Question of the week # 56, 57

Q56) A 42 year old presents with a  pain & swelling in the left knee. The symptoms started 3days ago and have been progressively worsening. Upon further questioning, the patient tells you that he has experienced intermittent pain and swelling in the toes, wrists and ankles for more than 10 years. On examination the left knee is swollen and warm to touch. There is also soft tissue swelling of the wrists, ankles and right foot.  He has  a 10  year history of intermittent  pain & swelling in the toes, wrists & ankles. On examination the right knee is warm to touch with an effusion, & there is soft tissue swelling of the wrists, right ankle & right foot. X-ray of the wrist is shown below. Laboratory studies reveal increased ESR at 90mm/hr WBC are elevated at 12k.

The most likely diagnosis :

A. Early erosive osteoarthritis

B. Reactive Arthritis

C. Psoriatic Arthritis

D. Pseudo-Gout

E. Rheumatoid Arthritis

Q57) The most important next step in management :

A) Obtain Rheumatoid Factor level

B) Obtain Anti citrullin peptide level

C) Start prednisone

D) Start ibuprofen and Methotrexate

E) Arthrocentesis of the Right knee

8 Responses

  1. a

  2. D,E

  3. answer is e and d

  4. Q56) Ans. E

    The patient’s clinical presentation is consistent with acute flare of Rheumatoid arthritis. The x-ray reveals extra-articular erosion of ulnar styloid process. The involvement of proximal joints with accompanying soft tissue swelling, symmetrical involvement, history of chronic arthritis and extra-articular erosions on the x-ray are consistent with the diagnosis of Rheumatoid Arthritis. American Rheumatism Association (ARA) has developed 6 criteria for the diagnosis of RA. 4 out of this 6 criteria are necessary to diagnose RA. These include morning stiffness more than one hour, arthritis of 3 or more joint areas, arthritis of hand joints (wrist, MCP or PIP joint), Symmetric arthritis, Rheumatoid nodules, Serum rheumatoid factor
    and Radiographic changes typical of rheumatoid arthritis on posteroanterior hand or wrist radiographs, which must include erosions within the involved joint or adjacent to the involved joints. This patient already has 4 out of six criteria for RA.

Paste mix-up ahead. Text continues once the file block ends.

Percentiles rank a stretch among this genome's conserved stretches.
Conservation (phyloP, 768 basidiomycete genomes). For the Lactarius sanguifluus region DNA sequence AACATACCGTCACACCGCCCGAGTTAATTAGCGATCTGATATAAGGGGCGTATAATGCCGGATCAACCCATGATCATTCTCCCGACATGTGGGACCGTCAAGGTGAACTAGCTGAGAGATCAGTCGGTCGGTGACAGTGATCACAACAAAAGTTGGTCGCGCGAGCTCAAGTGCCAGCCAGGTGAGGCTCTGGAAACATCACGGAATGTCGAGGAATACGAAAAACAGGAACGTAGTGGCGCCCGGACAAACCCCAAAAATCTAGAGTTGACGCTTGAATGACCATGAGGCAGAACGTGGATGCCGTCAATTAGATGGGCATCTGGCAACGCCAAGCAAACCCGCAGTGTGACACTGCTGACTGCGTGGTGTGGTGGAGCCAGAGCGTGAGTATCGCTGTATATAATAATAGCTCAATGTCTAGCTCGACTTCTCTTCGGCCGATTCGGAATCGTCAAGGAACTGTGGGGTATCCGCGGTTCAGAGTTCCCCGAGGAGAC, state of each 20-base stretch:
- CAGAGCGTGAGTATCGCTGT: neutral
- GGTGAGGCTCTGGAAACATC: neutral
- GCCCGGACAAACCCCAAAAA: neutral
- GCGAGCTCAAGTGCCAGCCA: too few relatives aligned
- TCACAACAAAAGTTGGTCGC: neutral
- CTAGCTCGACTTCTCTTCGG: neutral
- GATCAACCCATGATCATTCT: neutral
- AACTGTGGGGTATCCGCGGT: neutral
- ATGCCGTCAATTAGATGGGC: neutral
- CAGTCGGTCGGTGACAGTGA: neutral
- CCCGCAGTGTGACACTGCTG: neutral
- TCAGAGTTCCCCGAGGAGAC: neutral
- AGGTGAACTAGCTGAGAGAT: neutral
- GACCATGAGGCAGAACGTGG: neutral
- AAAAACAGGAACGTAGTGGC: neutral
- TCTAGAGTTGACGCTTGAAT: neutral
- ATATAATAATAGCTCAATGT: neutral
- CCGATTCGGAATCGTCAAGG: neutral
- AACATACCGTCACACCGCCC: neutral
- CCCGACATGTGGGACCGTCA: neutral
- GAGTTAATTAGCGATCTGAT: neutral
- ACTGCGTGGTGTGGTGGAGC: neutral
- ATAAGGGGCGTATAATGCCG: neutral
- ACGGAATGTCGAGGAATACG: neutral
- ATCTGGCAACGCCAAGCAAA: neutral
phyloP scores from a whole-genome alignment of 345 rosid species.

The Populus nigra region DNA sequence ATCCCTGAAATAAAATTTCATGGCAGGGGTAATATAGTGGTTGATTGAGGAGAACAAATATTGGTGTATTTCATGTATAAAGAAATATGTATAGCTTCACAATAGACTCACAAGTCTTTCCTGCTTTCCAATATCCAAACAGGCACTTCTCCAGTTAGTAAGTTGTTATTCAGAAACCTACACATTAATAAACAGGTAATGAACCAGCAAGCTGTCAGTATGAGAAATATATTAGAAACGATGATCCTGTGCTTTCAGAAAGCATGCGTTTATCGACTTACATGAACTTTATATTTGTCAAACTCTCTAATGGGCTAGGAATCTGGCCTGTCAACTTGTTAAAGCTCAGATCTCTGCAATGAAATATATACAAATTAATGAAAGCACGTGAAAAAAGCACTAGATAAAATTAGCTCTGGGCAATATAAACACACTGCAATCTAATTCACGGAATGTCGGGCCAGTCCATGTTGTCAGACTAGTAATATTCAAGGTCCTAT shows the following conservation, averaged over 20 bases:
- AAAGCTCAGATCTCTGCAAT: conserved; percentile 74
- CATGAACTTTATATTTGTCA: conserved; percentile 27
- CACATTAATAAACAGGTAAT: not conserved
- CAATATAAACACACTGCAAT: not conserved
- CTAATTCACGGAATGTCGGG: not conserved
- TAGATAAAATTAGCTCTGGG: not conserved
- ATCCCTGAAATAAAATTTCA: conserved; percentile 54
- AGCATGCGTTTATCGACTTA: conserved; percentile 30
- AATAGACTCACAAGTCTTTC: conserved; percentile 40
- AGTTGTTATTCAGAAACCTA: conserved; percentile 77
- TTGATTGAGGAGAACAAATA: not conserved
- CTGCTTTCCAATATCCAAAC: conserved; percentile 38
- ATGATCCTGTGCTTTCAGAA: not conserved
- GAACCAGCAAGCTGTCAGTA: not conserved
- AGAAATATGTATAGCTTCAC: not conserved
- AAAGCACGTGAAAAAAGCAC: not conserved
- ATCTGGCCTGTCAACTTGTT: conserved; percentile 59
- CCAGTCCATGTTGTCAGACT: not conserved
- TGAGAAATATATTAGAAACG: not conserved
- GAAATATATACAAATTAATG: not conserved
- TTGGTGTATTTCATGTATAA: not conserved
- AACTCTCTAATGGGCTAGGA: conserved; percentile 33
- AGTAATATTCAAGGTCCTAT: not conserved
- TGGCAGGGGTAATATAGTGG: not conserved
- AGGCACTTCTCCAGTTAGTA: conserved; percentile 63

Ans. A is incorrect. Early onset erosive OA is an important differential diagnosis of RA but the patient’s radiographic features, symmetricity, proximal joint involvement are more typical of RA.

    Ans. B is incorrect. Reiter’s syndrome is characterized by asymmetric pattern of joint involvement, symptoms or signs of enthesopathy ( inflammation at the site of tendon insertion) and radiographic evidence of sacro-ileitis. This patient has symmetrical arthritis which readily eliminates the possibility of Reiter’s syndrome.

    Ans. C is incorrect. Psoriatic arthritis can be either symmetric or asymmetric oligoarthritis or polyarthritis. Symmetric polyarthritis presentation of psoriatic arthritis is sometimes difficult to differentiate from RA. In addition to inflammatory arthritis, the diagnosis of psoriatic arthritis requires three of the following features : dactylitis, psoriatic skin lesions, typical nail lesions ( pitting or onycholysis), negative rheumatoid factor and juxta-articular new bone formation seen on the x-rays. In the presence of typical psoriatic skin lesions, only one additional feature of the above is sufficient for diagnosis. The patient in the question does not meet this criteria.

    Ans. D is incorrect. Pseud-gout is usually acute mono-arthritis or oligoarthritis. It is very uncommon for pseudo-gout to present with polyarthritis. Pseudo-gout is also characterized by chondro-calcinosis which is deposition of calcium pyrophosphate crystals in the articular cartilage. Chondro-calcinosis can be visualized on the X-rays. The x-ray presented in the above case does not reveal chondrocalcinosis.

    Q57) Ans. E
    The patient has clinical criteria sufficient to diagnose Rheumatoid Arthritis. The current presentation of acute left knee swelling and pain could be related to a flare of RA. However, septic arthritis should be included in the differential diagnosis of any acute large joint swelling. Septic arthritis is also more common in RA patients when compared to general population. Hence, a joint aspiration must be performed to exclude septic arthritis before attributing such an acute large joint presentation to a RA flare.

    Ans. A is incorrect. The patient satisfies clinical criteria for RA diagnosis. A rheumatoid factor is adjunctive and will not help in confirming the etiology of her left knee swelling.

    Ans. B is incorrect. The patient satisfies clinical criteria for RA diagnosis. A anti-citrullinated peptide is adjunctive and will not help in confirming the etiology of her left knee swelling. Anti-CCP positivity also carries an unfavorable prognosis in RA.

    Ans. C is incorrect. It is inappropriate to start steroid with out excluding septic arthritis.

    Ans. D is incorrect. It is inappropriate to start treatment of RA with out excluding septic arthritis in this patient’s left knee. Treatment for RA can be initiated after arthrocentesis. Ibuprofen can be used to relieve her symptoms and a DMARD such as Methotrexate should be started due to presence of erosions on the radiographs. In the absence of erosions, a milder DMARD such as hydroxychloroquine should be started.

  5. E and E

  6. WOW!!!!!

    Get Rheumatology specialist to answer this question

  7. consult rheumatologist, but make d/d

  8. Fischer says CCP, not joint aspirate, going with Archer and crossing my fingers.

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